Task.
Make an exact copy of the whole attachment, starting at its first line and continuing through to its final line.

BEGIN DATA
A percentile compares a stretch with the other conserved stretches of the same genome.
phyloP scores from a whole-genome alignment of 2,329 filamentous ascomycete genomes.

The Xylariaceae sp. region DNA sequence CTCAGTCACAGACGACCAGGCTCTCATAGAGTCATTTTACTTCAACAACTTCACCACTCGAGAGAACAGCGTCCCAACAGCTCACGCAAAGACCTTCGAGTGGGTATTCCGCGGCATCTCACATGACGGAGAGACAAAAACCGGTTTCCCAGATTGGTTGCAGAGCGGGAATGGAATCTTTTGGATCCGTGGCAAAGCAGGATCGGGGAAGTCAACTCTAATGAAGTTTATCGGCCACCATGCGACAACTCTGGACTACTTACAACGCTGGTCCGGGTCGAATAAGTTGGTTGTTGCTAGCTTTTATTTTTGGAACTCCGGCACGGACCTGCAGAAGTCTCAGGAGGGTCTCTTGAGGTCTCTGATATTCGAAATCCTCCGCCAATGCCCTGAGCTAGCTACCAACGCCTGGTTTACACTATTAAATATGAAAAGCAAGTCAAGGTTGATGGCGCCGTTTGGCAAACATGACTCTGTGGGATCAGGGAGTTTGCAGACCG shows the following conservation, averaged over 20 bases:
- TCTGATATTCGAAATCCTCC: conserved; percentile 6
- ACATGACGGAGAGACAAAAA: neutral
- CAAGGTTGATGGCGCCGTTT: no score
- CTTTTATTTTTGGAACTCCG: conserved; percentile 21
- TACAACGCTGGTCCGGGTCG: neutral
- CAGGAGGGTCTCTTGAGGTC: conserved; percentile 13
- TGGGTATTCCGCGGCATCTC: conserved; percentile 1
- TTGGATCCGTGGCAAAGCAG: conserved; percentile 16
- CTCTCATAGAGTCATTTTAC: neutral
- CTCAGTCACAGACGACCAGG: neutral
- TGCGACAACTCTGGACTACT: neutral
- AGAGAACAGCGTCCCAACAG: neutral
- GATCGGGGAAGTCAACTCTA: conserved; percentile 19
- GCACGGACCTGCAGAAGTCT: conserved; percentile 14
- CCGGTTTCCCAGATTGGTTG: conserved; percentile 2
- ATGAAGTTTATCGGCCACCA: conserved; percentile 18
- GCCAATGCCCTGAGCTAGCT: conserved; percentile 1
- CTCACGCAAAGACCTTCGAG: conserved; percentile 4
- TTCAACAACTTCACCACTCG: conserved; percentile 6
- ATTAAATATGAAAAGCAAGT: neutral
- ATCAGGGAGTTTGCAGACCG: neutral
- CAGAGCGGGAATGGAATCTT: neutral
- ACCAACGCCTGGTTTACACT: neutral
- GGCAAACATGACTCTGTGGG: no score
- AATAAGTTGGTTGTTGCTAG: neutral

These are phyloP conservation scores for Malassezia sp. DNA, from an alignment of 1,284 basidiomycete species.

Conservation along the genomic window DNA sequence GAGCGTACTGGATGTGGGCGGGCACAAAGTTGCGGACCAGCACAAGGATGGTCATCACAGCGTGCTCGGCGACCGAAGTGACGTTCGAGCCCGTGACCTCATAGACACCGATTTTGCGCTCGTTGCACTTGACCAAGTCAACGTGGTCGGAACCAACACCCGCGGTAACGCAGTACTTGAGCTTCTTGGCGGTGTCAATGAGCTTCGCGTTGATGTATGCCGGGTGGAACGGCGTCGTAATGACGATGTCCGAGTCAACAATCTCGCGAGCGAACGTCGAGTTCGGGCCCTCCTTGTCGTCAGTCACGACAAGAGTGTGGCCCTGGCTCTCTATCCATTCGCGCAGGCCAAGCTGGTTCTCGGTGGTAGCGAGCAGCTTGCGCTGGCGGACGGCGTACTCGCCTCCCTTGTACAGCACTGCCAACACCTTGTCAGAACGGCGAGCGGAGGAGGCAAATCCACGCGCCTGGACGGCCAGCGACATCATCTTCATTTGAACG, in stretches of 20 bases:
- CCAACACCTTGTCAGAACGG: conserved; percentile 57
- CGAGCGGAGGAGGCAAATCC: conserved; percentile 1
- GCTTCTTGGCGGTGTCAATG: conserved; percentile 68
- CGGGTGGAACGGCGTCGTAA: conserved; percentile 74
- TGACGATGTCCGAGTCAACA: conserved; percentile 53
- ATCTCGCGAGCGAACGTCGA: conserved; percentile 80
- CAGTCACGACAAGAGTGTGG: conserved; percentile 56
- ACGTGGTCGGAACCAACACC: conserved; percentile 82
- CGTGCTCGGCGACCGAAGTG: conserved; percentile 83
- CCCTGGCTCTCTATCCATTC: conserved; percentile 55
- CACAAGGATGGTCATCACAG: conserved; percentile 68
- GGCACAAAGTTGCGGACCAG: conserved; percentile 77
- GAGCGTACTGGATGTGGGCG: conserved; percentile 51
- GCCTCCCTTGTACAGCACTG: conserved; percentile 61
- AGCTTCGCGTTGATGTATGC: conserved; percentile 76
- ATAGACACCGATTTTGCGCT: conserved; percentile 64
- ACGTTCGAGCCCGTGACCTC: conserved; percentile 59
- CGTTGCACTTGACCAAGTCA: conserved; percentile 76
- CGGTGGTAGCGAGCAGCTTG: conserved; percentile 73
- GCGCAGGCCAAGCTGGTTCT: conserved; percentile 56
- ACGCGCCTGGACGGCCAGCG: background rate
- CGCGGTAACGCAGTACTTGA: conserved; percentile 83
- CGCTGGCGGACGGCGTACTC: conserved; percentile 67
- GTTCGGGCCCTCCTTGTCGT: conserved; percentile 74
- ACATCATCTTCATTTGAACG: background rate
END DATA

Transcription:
A percentile compares a stretch with the other conserved stretches of the same genome.
phyloP scores from a whole-genome alignment of 2,329 filamentous ascomycete genomes.

The Xylariaceae sp. region DNA sequence CTCAGTCACAGACGACCAGGCTCTCATAGAGTCATTTTACTTCAACAACTTCACCACTCGAGAGAACAGCGTCCCAACAGCTCACGCAAAGACCTTCGAGTGGGTATTCCGCGGCATCTCACATGACGGAGAGACAAAAACCGGTTTCCCAGATTGGTTGCAGAGCGGGAATGGAATCTTTTGGATCCGTGGCAAAGCAGGATCGGGGAAGTCAACTCTAATGAAGTTTATCGGCCACCATGCGACAACTCTGGACTACTTACAACGCTGGTCCGGGTCGAATAAGTTGGTTGTTGCTAGCTTTTATTTTTGGAACTCCGGCACGGACCTGCAGAAGTCTCAGGAGGGTCTCTTGAGGTCTCTGATATTCGAAATCCTCCGCCAATGCCCTGAGCTAGCTACCAACGCCTGGTTTACACTATTAAATATGAAAAGCAAGTCAAGGTTGATGGCGCCGTTTGGCAAACATGACTCTGTGGGATCAGGGAGTTTGCAGACCG shows the following conservation, averaged over 20 bases:
- TCTGATATTCGAAATCCTCC: conserved; percentile 6
- ACATGACGGAGAGACAAAAA: neutral
- CAAGGTTGATGGCGCCGTTT: no score
- CTTTTATTTTTGGAACTCCG: conserved; percentile 21
- TACAACGCTGGTCCGGGTCG: neutral
- CAGGAGGGTCTCTTGAGGTC: conserved; percentile 13
- TGGGTATTCCGCGGCATCTC: conserved; percentile 1
- TTGGATCCGTGGCAAAGCAG: conserved; percentile 16
- CTCTCATAGAGTCATTTTAC: neutral
- CTCAGTCACAGACGACCAGG: neutral
- TGCGACAACTCTGGACTACT: neutral
- AGAGAACAGCGTCCCAACAG: neutral
- GATCGGGGAAGTCAACTCTA: conserved; percentile 19
- GCACGGACCTGCAGAAGTCT: conserved; percentile 14
- CCGGTTTCCCAGATTGGTTG: conserved; percentile 2
- ATGAAGTTTATCGGCCACCA: conserved; percentile 18
- GCCAATGCCCTGAGCTAGCT: conserved; percentile 1
- CTCACGCAAAGACCTTCGAG: conserved; percentile 4
- TTCAACAACTTCACCACTCG: conserved; percentile 6
- ATTAAATATGAAAAGCAAGT: neutral
- ATCAGGGAGTTTGCAGACCG: neutral
- CAGAGCGGGAATGGAATCTT: neutral
- ACCAACGCCTGGTTTACACT: neutral
- GGCAAACATGACTCTGTGGG: no score
- AATAAGTTGGTTGTTGCTAG: neutral

These are phyloP conservation scores for Malassezia sp. DNA, from an alignment of 1,284 basidiomycete species.

Conservation along the genomic window DNA sequence GAGCGTACTGGATGTGGGCGGGCACAAAGTTGCGGACCAGCACAAGGATGGTCATCACAGCGTGCTCGGCGACCGAAGTGACGTTCGAGCCCGTGACCTCATAGACACCGATTTTGCGCTCGTTGCACTTGACCAAGTCAACGTGGTCGGAACCAACACCCGCGGTAACGCAGTACTTGAGCTTCTTGGCGGTGTCAATGAGCTTCGCGTTGATGTATGCCGGGTGGAACGGCGTCGTAATGACGATGTCCGAGTCAACAATCTCGCGAGCGAACGTCGAGTTCGGGCCCTCCTTGTCGTCAGTCACGACAAGAGTGTGGCCCTGGCTCTCTATCCATTCGCGCAGGCCAAGCTGGTTCTCGGTGGTAGCGAGCAGCTTGCGCTGGCGGACGGCGTACTCGCCTCCCTTGTACAGCACTGCCAACACCTTGTCAGAACGGCGAGCGGAGGAGGCAAATCCACGCGCCTGGACGGCCAGCGACATCATCTTCATTTGAACG, in stretches of 20 bases:
- CCAACACCTTGTCAGAACGG: conserved; percentile 57
- CGAGCGGAGGAGGCAAATCC: conserved; percentile 1
- GCTTCTTGGCGGTGTCAATG: conserved; percentile 68
- CGGGTGGAACGGCGTCGTAA: conserved; percentile 74
- TGACGATGTCCGAGTCAACA: conserved; percentile 53
- ATCTCGCGAGCGAACGTCGA: conserved; percentile 80
- CAGTCACGACAAGAGTGTGG: conserved; percentile 56
- ACGTGGTCGGAACCAACACC: conserved; percentile 82
- CGTGCTCGGCGACCGAAGTG: conserved; percentile 83
- CCCTGGCTCTCTATCCATTC: conserved; percentile 55
- CACAAGGATGGTCATCACAG: conserved; percentile 68
- GGCACAAAGTTGCGGACCAG: conserved; percentile 77
- GAGCGTACTGGATGTGGGCG: conserved; percentile 51
- GCCTCCCTTGTACAGCACTG: conserved; percentile 61
- AGCTTCGCGTTGATGTATGC: conserved; percentile 76
- ATAGACACCGATTTTGCGCT: conserved; percentile 64
- ACGTTCGAGCCCGTGACCTC: conserved; percentile 59
- CGTTGCACTTGACCAAGTCA: conserved; percentile 76
- CGGTGGTAGCGAGCAGCTTG: conserved; percentile 73
- GCGCAGGCCAAGCTGGTTCT: conserved; percentile 56
- ACGCGCCTGGACGGCCAGCG: background rate
- CGCGGTAACGCAGTACTTGA: conserved; percentile 83
- CGCTGGCGGACGGCGTACTC: conserved; percentile 67
- GTTCGGGCCCTCCTTGTCGT: conserved; percentile 74
- ACATCATCTTCATTTGAACG: background rate